Swimming away from 'sea of sameness,' U.S. network FX tests TV waters

Reuters
File photo of John Landgraf, CEO, FX Networks and FX Productions, speaking during FX network's portion of the 2014 Television Critics Association Cable Summer Press Tour in Beverly Hills
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John Landgraf, CEO, FX Networks and FX Productions, speaks during FX network's portion of the 2014 …

By Mary Milliken

LOS ANGELES (Reuters) - Television cable network FX revels in its minimalist slogan "Fearless," but it could also opt for "It's OK To Fail," "We Have A Long Way To Go," and "Not For Everybody's Taste."

FX is hard to sum up these days. Even John Landgraf, chief executive of the network owned by Twenty-First Century Fox Inc, says he cannot "cleanly and simply articulate the FX brand."

The basic cable outlet made waves a decade ago as a scrappy purveyor of edgy and somewhat outrageous shows such as 2003's "Nip/Tuck," but now stands out for some of the most acclaimed and innovative work in the flourishing U.S. television industry.

No show represents that evolution better than "Fargo," the miniseries based on the cult movie by the Coen brothers that is the favorite to earn FX its first Emmy for a program at television's top awards next Monday.

For Landgraf, a writer and producer who reads 90 percent of the network's scripts, "Fargo" could have meant "potentially humiliating and spectacular failure."

"The thought occurred to me that the best way to honor your favorite film is to not make a crappy miniseries based on it," he said.

But Landgraf said he did with "Fargo" what he always does: listen to the creative people and trust them to get the storytelling right rather than telling them how to do it. And if they fail, that's part of the network's culture of no safe bets.

"When you have gatekeepers who are making sure people do it the way that everyone else did it, what are you creating?," Landgraf said at his office on the Fox lot. "You are creating a vast sea of sameness."

If industry recognition is anything to go by, then the FX formula seems to be working. FX Networks earned 45 Emmy nominations, including 18 for "Fargo" starring Billy Bob Thornton and Martin Freeman. Miniseries "American Horror Story: Coven," comedy "Louie," cold war drama "The Americans" and biker saga "Sons of Anarchy" were also among nominees.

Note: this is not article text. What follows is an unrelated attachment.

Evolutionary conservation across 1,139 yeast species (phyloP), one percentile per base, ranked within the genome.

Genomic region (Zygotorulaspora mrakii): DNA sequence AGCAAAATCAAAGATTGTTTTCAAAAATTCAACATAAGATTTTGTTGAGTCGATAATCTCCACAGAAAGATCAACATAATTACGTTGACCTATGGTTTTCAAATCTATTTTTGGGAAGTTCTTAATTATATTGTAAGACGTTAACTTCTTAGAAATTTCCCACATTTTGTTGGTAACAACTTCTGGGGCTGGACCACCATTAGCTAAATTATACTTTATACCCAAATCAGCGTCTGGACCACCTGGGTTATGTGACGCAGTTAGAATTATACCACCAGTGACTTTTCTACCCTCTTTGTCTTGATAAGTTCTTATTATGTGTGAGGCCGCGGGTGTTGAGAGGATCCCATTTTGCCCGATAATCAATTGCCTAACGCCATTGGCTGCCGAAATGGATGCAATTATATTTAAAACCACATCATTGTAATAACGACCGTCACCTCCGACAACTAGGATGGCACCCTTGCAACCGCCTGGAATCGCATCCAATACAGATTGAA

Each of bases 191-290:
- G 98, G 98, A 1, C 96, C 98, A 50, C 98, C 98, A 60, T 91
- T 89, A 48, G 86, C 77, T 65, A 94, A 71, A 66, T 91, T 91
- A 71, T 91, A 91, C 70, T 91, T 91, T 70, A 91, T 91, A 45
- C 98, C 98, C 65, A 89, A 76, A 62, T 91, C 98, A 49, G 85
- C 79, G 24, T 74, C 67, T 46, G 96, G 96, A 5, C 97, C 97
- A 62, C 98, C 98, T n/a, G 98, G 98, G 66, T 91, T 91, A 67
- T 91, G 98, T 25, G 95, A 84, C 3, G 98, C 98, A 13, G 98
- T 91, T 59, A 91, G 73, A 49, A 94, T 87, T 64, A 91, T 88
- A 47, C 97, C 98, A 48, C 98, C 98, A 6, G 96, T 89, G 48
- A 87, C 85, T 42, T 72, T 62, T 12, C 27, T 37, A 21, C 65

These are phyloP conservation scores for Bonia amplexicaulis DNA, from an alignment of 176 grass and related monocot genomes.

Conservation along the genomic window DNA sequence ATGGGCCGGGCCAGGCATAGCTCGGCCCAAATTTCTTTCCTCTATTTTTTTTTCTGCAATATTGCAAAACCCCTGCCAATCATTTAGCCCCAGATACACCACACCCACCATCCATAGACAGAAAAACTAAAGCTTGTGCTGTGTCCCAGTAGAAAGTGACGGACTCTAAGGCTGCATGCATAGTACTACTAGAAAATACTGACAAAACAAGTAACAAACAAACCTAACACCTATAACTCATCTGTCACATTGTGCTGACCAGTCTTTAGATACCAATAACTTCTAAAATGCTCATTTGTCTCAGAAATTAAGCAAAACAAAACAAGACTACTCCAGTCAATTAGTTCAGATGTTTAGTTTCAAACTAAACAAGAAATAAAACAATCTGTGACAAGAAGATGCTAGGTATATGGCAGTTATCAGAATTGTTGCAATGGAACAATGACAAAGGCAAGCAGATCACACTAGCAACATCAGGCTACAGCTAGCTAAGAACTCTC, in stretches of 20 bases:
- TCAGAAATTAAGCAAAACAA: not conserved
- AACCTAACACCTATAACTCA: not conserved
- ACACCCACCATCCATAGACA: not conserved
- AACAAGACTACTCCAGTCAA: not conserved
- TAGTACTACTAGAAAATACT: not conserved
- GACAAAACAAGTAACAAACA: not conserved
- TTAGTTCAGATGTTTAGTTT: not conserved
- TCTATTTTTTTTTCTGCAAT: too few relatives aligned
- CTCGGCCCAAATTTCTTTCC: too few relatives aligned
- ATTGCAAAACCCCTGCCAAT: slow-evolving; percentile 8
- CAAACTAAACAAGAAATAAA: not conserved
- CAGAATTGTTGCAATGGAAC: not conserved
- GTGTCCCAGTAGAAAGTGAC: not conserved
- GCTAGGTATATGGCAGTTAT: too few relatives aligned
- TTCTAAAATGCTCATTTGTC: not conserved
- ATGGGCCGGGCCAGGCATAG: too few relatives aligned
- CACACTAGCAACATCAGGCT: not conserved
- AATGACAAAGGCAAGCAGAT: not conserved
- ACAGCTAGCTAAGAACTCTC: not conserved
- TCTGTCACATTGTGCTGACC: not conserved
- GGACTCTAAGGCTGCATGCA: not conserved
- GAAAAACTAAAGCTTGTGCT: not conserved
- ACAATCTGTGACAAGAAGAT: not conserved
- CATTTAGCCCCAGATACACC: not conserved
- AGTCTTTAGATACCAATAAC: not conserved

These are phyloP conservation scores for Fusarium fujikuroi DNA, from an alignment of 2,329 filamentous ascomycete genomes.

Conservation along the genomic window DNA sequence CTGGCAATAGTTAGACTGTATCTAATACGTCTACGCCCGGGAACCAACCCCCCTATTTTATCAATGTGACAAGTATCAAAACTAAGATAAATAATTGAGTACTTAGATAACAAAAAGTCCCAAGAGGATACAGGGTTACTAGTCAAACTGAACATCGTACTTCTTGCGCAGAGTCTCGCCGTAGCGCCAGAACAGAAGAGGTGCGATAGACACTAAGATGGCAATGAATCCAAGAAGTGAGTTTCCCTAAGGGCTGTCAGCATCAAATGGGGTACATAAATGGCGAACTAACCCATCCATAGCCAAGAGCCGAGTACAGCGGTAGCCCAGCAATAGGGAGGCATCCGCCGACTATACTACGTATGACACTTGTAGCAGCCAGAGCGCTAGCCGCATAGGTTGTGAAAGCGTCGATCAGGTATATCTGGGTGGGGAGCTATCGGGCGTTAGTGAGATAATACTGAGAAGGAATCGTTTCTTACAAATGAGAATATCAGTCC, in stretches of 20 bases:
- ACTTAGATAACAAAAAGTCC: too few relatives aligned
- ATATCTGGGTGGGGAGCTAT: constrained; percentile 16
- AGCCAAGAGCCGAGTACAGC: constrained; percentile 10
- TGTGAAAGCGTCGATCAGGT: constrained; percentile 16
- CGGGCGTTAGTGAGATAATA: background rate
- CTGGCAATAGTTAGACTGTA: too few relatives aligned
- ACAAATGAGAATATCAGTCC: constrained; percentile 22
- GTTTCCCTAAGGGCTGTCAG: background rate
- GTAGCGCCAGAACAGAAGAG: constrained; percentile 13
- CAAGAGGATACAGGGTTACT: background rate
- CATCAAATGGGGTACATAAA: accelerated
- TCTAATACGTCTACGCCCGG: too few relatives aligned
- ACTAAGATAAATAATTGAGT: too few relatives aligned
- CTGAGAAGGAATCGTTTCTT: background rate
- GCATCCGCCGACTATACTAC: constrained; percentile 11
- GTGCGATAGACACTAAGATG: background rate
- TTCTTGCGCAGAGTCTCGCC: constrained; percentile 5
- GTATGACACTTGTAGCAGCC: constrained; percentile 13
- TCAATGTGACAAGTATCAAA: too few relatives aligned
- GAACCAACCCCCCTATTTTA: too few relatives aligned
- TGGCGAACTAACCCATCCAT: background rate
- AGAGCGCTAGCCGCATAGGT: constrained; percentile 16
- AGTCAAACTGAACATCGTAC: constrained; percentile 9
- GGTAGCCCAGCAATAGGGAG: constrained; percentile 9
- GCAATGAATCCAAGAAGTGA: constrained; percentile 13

That is less than half of premium cable network HBO's 99 nods, but FX is now right behind stalwart broadcasters CBS Corp and Comcast Corp's NBC.

The risk-taking at FX is also good for business at Fox, which is vying with HBO and streaming company Netflix Inc for original projects in the highly competitive TV landscape.

"They have made a lot of bold bets over at FX and I think you are going to continue to see more out of them along those lines," said Tony Wible, media and entertainment analyst at Janney Montgomery Scott.

'STREET-FIGHTER NETWORK'

Critics say the twists in the FX slate are surprising.

"It has been interesting to watch them come out of the box, this tough little street-fighter of a network, and now they are relaxing a little bit, and saying 'let's experiment with art and horror'," said Los Angeles Times TV critic Mary McNamara.

"Fargo," she said, was "unbelievably successful on every level." And then FX brought in film director Guillermo del Toro to make his vampire horror tale "The Strain."

Del Toro, famous for creating dark fantastical worlds on film, said Landgraf called him with a message he had never heard before in his career: "Be as off-kilter as you want."

"The Strain" is now one of the top new series on U.S. cable television, and FX renewed it for a second 13-episode season this week.

But "The Strain" also highlighted how FX sometimes pushes too far for some tastes. Promotional billboards showing a worm coming out of a bloodshot eye drew a backlash from parents of frightened children and were taken down. Landgraf calls it a "miscalculation" and now wishes he had chosen another image.

After 10 years at the network, Landgraf says his work is only about half finished. And while FX isn't for everyone, he believes more viewers can be pulled in with more diverse programming.

"There's a long way to go," he said. "I think we are viewed as more of a male brand than I want to be."

(Editing by Piya Sinha-Roy and Ken Wills)

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